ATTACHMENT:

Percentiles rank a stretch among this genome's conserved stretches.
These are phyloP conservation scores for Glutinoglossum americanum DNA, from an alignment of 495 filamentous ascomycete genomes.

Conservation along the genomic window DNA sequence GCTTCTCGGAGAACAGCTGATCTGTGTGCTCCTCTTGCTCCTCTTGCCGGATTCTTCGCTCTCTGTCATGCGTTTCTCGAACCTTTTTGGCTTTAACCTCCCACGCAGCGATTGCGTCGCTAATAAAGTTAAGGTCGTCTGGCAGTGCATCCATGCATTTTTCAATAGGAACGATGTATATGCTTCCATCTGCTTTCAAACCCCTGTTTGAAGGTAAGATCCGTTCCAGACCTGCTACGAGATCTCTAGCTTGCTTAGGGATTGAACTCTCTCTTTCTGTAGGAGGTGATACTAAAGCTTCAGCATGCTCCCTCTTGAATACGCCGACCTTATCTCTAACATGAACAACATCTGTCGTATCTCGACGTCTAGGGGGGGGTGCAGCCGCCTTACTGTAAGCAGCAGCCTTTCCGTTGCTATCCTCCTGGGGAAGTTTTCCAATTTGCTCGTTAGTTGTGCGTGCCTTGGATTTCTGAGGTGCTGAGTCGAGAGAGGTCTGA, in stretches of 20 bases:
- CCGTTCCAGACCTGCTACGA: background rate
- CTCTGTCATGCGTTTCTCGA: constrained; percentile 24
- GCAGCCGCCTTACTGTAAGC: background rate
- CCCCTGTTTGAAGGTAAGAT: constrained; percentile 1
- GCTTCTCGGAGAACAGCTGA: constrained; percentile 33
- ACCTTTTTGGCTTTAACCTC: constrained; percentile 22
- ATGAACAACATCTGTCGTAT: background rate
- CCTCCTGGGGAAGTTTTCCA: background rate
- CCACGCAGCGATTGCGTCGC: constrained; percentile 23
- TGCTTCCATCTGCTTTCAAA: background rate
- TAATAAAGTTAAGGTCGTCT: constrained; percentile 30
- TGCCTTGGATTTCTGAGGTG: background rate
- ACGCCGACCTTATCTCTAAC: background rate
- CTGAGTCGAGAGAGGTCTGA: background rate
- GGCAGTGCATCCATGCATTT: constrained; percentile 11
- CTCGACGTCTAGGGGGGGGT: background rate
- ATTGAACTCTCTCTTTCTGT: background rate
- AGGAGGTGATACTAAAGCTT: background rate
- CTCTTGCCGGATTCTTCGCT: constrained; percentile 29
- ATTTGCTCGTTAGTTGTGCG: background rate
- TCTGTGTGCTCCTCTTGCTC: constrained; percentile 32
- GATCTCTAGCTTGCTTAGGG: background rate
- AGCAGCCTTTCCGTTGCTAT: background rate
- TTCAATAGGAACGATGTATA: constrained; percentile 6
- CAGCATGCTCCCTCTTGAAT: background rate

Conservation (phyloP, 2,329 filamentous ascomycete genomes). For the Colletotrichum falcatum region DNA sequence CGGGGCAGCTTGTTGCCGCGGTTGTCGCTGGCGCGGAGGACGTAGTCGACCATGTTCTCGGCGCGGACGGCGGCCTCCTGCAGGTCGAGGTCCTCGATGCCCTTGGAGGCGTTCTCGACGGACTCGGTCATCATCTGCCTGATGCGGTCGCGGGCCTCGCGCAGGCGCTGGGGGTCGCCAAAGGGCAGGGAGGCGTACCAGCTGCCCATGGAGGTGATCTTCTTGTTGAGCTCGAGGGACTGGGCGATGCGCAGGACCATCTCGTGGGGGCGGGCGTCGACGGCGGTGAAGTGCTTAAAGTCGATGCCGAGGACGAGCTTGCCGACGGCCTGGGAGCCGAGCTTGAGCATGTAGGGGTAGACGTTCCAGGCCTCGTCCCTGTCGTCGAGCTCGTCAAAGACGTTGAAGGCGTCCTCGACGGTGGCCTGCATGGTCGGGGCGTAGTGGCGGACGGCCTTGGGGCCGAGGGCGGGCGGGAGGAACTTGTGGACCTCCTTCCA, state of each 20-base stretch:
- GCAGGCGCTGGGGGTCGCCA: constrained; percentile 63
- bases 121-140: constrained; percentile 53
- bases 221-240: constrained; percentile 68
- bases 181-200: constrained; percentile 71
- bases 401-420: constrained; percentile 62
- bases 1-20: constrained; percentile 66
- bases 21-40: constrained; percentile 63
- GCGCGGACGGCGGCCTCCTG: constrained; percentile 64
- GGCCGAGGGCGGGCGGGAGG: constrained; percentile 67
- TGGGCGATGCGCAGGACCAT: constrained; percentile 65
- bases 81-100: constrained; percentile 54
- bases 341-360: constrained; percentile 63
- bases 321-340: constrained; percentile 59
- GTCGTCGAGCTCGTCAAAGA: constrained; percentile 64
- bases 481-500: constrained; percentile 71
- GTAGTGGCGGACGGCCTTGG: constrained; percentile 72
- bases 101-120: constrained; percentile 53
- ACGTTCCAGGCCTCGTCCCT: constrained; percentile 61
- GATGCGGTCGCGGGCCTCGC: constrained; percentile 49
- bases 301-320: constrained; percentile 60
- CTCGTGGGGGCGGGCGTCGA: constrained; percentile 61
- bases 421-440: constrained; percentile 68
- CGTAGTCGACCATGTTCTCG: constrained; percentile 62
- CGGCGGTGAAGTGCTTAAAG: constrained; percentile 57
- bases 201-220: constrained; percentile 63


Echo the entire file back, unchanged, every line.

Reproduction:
Percentiles rank a stretch among this genome's conserved stretches.
These are phyloP conservation scores for Glutinoglossum americanum DNA, from an alignment of 495 filamentous ascomycete genomes.

Conservation along the genomic window DNA sequence GCTTCTCGGAGAACAGCTGATCTGTGTGCTCCTCTTGCTCCTCTTGCCGGATTCTTCGCTCTCTGTCATGCGTTTCTCGAACCTTTTTGGCTTTAACCTCCCACGCAGCGATTGCGTCGCTAATAAAGTTAAGGTCGTCTGGCAGTGCATCCATGCATTTTTCAATAGGAACGATGTATATGCTTCCATCTGCTTTCAAACCCCTGTTTGAAGGTAAGATCCGTTCCAGACCTGCTACGAGATCTCTAGCTTGCTTAGGGATTGAACTCTCTCTTTCTGTAGGAGGTGATACTAAAGCTTCAGCATGCTCCCTCTTGAATACGCCGACCTTATCTCTAACATGAACAACATCTGTCGTATCTCGACGTCTAGGGGGGGGTGCAGCCGCCTTACTGTAAGCAGCAGCCTTTCCGTTGCTATCCTCCTGGGGAAGTTTTCCAATTTGCTCGTTAGTTGTGCGTGCCTTGGATTTCTGAGGTGCTGAGTCGAGAGAGGTCTGA, in stretches of 20 bases:
- CCGTTCCAGACCTGCTACGA: background rate
- CTCTGTCATGCGTTTCTCGA: constrained; percentile 24
- GCAGCCGCCTTACTGTAAGC: background rate
- CCCCTGTTTGAAGGTAAGAT: constrained; percentile 1
- GCTTCTCGGAGAACAGCTGA: constrained; percentile 33
- ACCTTTTTGGCTTTAACCTC: constrained; percentile 22
- ATGAACAACATCTGTCGTAT: background rate
- CCTCCTGGGGAAGTTTTCCA: background rate
- CCACGCAGCGATTGCGTCGC: constrained; percentile 23
- TGCTTCCATCTGCTTTCAAA: background rate
- TAATAAAGTTAAGGTCGTCT: constrained; percentile 30
- TGCCTTGGATTTCTGAGGTG: background rate
- ACGCCGACCTTATCTCTAAC: background rate
- CTGAGTCGAGAGAGGTCTGA: background rate
- GGCAGTGCATCCATGCATTT: constrained; percentile 11
- CTCGACGTCTAGGGGGGGGT: background rate
- ATTGAACTCTCTCTTTCTGT: background rate
- AGGAGGTGATACTAAAGCTT: background rate
- CTCTTGCCGGATTCTTCGCT: constrained; percentile 29
- ATTTGCTCGTTAGTTGTGCG: background rate
- TCTGTGTGCTCCTCTTGCTC: constrained; percentile 32
- GATCTCTAGCTTGCTTAGGG: background rate
- AGCAGCCTTTCCGTTGCTAT: background rate
- TTCAATAGGAACGATGTATA: constrained; percentile 6
- CAGCATGCTCCCTCTTGAAT: background rate

Conservation (phyloP, 2,329 filamentous ascomycete genomes). For the Colletotrichum falcatum region DNA sequence CGGGGCAGCTTGTTGCCGCGGTTGTCGCTGGCGCGGAGGACGTAGTCGACCATGTTCTCGGCGCGGACGGCGGCCTCCTGCAGGTCGAGGTCCTCGATGCCCTTGGAGGCGTTCTCGACGGACTCGGTCATCATCTGCCTGATGCGGTCGCGGGCCTCGCGCAGGCGCTGGGGGTCGCCAAAGGGCAGGGAGGCGTACCAGCTGCCCATGGAGGTGATCTTCTTGTTGAGCTCGAGGGACTGGGCGATGCGCAGGACCATCTCGTGGGGGCGGGCGTCGACGGCGGTGAAGTGCTTAAAGTCGATGCCGAGGACGAGCTTGCCGACGGCCTGGGAGCCGAGCTTGAGCATGTAGGGGTAGACGTTCCAGGCCTCGTCCCTGTCGTCGAGCTCGTCAAAGACGTTGAAGGCGTCCTCGACGGTGGCCTGCATGGTCGGGGCGTAGTGGCGGACGGCCTTGGGGCCGAGGGCGGGCGGGAGGAACTTGTGGACCTCCTTCCA, state of each 20-base stretch:
- GCAGGCGCTGGGGGTCGCCA: constrained; percentile 63
- bases 121-140: constrained; percentile 53
- bases 221-240: constrained; percentile 68
- bases 181-200: constrained; percentile 71
- bases 401-420: constrained; percentile 62
- bases 1-20: constrained; percentile 66
- bases 21-40: constrained; percentile 63
- GCGCGGACGGCGGCCTCCTG: constrained; percentile 64
- GGCCGAGGGCGGGCGGGAGG: constrained; percentile 67
- TGGGCGATGCGCAGGACCAT: constrained; percentile 65
- bases 81-100: constrained; percentile 54
- bases 341-360: constrained; percentile 63
- bases 321-340: constrained; percentile 59
- GTCGTCGAGCTCGTCAAAGA: constrained; percentile 64
- bases 481-500: constrained; percentile 71
- GTAGTGGCGGACGGCCTTGG: constrained; percentile 72
- bases 101-120: constrained; percentile 53
- ACGTTCCAGGCCTCGTCCCT: constrained; percentile 61
- GATGCGGTCGCGGGCCTCGC: constrained; percentile 49
- bases 301-320: constrained; percentile 60
- CTCGTGGGGGCGGGCGTCGA: constrained; percentile 61
- bases 421-440: constrained; percentile 68
- CGTAGTCGACCATGTTCTCG: constrained; percentile 62
- CGGCGGTGAAGTGCTTAAAG: constrained; percentile 57
- bases 201-220: constrained; percentile 63